What a pleasure to read these five novellas from Saffron Amatti! The author’s welcoming writing style effortlessly draws the reader into her stories. Beginning each new passage is like sinking into a relaxing bath at the end of a tough day.
In this series, the author developed a captivating storyline threaded through the five novellas, aligning it with multiple mysteries and two loveable characters, sweethearts Lucas and Clara – although in this reader’s opinion, Clara steals the limelight! Amatti stayed the course (the original threat hanging over Lucas and Clara), but managed to deliver interesting side paths for the characters to navigate, keeping the reader invested in how each would play out.
I often enjoy a dose of the paranormal in the mysteries I read, which is one reason why I purchased Amatti’s series. Lucas’ psychic gift allows him to speak to ghosts – which is also a bit of a curse. The author does a nice job of revealing both friendly and not-so-nice souls. This adds another pain point for the main character (Lucas): helping the victims (ghosts) when they might not have been the best people when alive. Contrast this with some of the villains: a couple might not really be evil at the core but were instead wounded terribly by life and shaped into something more sinister. It’s this circle of questioning (“Is the victim always so innocent? Is the bad guy always so bad?”) that compels the reader to consider the characters more deeply even after the page has been turned.
I would be remiss if I did not include how much I enjoyed the author’s details for the era. For example, in Death of a Songbird, my mind conjured the dance hall – sights, sounds, smells – easily because Amatti takes great care in setting these scenes. I very much was envious of Clara’s red flapper dress! By the time the reader has started novella number two (Death of a Songbird), the commitment is clear: you will keep reading this series because you will have to learn what happens next.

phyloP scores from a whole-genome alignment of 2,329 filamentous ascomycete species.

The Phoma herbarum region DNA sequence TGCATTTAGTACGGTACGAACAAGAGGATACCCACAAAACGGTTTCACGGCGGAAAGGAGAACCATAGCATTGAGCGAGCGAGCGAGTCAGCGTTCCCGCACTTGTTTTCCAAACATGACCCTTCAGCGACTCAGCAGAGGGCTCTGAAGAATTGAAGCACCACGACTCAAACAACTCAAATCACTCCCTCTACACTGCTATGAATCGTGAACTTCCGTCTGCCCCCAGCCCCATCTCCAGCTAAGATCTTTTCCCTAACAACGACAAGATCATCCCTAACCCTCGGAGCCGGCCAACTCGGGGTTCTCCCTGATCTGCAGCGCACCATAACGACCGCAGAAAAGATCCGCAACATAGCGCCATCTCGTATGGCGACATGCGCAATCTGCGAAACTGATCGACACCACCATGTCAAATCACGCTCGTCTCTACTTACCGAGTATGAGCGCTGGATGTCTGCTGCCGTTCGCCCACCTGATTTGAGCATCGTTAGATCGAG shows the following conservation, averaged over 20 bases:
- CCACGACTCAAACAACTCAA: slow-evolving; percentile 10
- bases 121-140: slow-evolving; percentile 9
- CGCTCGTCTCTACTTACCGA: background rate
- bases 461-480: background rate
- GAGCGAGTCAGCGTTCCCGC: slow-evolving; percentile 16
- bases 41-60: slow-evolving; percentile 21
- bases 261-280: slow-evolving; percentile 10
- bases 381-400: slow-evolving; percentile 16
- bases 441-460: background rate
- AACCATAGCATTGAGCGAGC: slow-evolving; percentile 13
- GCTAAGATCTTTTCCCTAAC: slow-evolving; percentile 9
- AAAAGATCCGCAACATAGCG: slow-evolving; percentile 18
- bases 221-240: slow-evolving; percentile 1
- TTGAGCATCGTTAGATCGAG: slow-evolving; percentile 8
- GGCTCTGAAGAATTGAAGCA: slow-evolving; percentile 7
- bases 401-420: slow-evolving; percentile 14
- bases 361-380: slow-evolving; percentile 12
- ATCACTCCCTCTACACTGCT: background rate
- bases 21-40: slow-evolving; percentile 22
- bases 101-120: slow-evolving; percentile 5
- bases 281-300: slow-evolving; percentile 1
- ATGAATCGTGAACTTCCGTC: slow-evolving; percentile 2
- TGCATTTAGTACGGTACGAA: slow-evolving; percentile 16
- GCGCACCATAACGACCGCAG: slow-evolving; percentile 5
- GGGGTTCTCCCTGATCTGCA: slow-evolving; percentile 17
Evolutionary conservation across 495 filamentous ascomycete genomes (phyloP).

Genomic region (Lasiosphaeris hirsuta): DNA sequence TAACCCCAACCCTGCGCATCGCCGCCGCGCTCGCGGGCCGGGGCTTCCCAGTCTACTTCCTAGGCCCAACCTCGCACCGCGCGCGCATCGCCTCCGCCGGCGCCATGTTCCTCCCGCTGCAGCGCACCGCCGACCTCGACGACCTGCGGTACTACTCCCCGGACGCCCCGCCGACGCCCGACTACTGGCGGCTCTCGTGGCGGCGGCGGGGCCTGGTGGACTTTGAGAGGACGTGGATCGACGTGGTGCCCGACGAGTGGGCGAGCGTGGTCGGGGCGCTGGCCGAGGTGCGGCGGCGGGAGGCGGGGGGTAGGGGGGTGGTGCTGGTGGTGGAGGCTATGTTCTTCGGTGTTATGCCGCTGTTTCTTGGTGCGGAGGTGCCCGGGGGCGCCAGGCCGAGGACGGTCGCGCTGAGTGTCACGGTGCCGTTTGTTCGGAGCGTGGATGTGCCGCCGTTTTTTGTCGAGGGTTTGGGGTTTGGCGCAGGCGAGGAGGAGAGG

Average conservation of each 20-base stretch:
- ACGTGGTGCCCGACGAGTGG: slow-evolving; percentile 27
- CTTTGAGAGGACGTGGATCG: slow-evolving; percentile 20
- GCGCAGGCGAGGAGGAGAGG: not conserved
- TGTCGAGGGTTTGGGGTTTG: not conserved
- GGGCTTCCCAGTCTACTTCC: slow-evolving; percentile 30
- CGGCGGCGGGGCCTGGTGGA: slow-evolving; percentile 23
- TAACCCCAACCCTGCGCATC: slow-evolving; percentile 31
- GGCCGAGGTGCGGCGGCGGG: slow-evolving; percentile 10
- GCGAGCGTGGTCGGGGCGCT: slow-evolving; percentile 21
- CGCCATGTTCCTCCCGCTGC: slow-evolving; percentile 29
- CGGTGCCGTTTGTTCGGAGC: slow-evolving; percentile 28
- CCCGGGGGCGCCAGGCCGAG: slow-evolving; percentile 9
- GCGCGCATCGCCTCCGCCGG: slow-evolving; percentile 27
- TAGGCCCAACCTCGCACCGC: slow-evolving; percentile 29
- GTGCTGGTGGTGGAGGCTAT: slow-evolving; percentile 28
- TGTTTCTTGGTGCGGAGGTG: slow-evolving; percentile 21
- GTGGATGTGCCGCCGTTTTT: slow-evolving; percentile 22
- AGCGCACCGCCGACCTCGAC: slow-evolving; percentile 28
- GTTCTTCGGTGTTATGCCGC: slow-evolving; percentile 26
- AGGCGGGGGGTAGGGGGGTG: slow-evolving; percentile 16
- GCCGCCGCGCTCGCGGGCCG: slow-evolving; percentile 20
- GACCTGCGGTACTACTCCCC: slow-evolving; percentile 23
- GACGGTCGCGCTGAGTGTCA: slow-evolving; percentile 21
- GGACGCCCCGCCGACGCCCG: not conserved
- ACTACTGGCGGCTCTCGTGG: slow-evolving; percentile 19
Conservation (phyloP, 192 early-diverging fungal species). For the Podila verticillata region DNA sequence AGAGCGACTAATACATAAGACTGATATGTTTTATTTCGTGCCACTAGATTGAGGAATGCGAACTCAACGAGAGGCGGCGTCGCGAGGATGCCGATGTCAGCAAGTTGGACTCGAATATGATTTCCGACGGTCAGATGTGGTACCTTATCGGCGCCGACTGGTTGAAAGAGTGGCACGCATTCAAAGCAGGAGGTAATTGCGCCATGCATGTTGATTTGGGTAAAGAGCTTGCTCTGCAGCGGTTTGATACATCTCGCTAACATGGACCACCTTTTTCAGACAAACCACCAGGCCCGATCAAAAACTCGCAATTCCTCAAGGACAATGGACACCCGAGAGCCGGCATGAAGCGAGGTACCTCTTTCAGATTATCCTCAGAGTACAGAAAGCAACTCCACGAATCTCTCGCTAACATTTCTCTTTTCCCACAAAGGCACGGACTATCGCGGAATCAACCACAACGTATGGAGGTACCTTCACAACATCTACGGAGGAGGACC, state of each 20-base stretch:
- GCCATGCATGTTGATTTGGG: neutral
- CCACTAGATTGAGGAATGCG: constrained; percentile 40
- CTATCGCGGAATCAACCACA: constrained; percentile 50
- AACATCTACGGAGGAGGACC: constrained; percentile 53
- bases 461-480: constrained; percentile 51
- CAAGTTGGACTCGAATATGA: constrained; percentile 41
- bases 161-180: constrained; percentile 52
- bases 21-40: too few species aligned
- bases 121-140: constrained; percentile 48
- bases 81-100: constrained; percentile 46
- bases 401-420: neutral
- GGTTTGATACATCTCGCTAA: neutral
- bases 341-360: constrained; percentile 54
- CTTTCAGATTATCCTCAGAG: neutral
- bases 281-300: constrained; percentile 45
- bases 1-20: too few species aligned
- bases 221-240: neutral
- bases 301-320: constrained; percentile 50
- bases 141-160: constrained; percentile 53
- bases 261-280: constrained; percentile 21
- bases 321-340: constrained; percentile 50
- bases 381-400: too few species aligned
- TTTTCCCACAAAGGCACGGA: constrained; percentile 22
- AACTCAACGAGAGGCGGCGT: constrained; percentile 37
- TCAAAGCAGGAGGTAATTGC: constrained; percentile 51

Amatti also delivers some real surprises throughout the course of this series. Revealing them here is not the intention of this review, but be prepared to stop and think: “No kidding? I just did not see that coming.” That’s a nice touch – as fun as it is to ‘figure out’ a whodunit, it’s also nice to be surprised.
Be prepared – the end of novella number five (Angel of Murder) does not wrap up everything nicely in a pretty package for the reader. Luckily, there’s another novella in Amatti’s arsenal called Betrayal – which carries the Lucas and Clara story forward.
In sum, Amatti’s Lucas Rathbone Mysteries Series is a perfect for fans of traditional British mysteries. If you enjoy Miss Fisher’s Murder Mysteries, or even Midsomer Murders (TV) / Caroline Graham’s Inspector Barnaby Mysteries (books), you will enjoy Saffron Amatti’s work.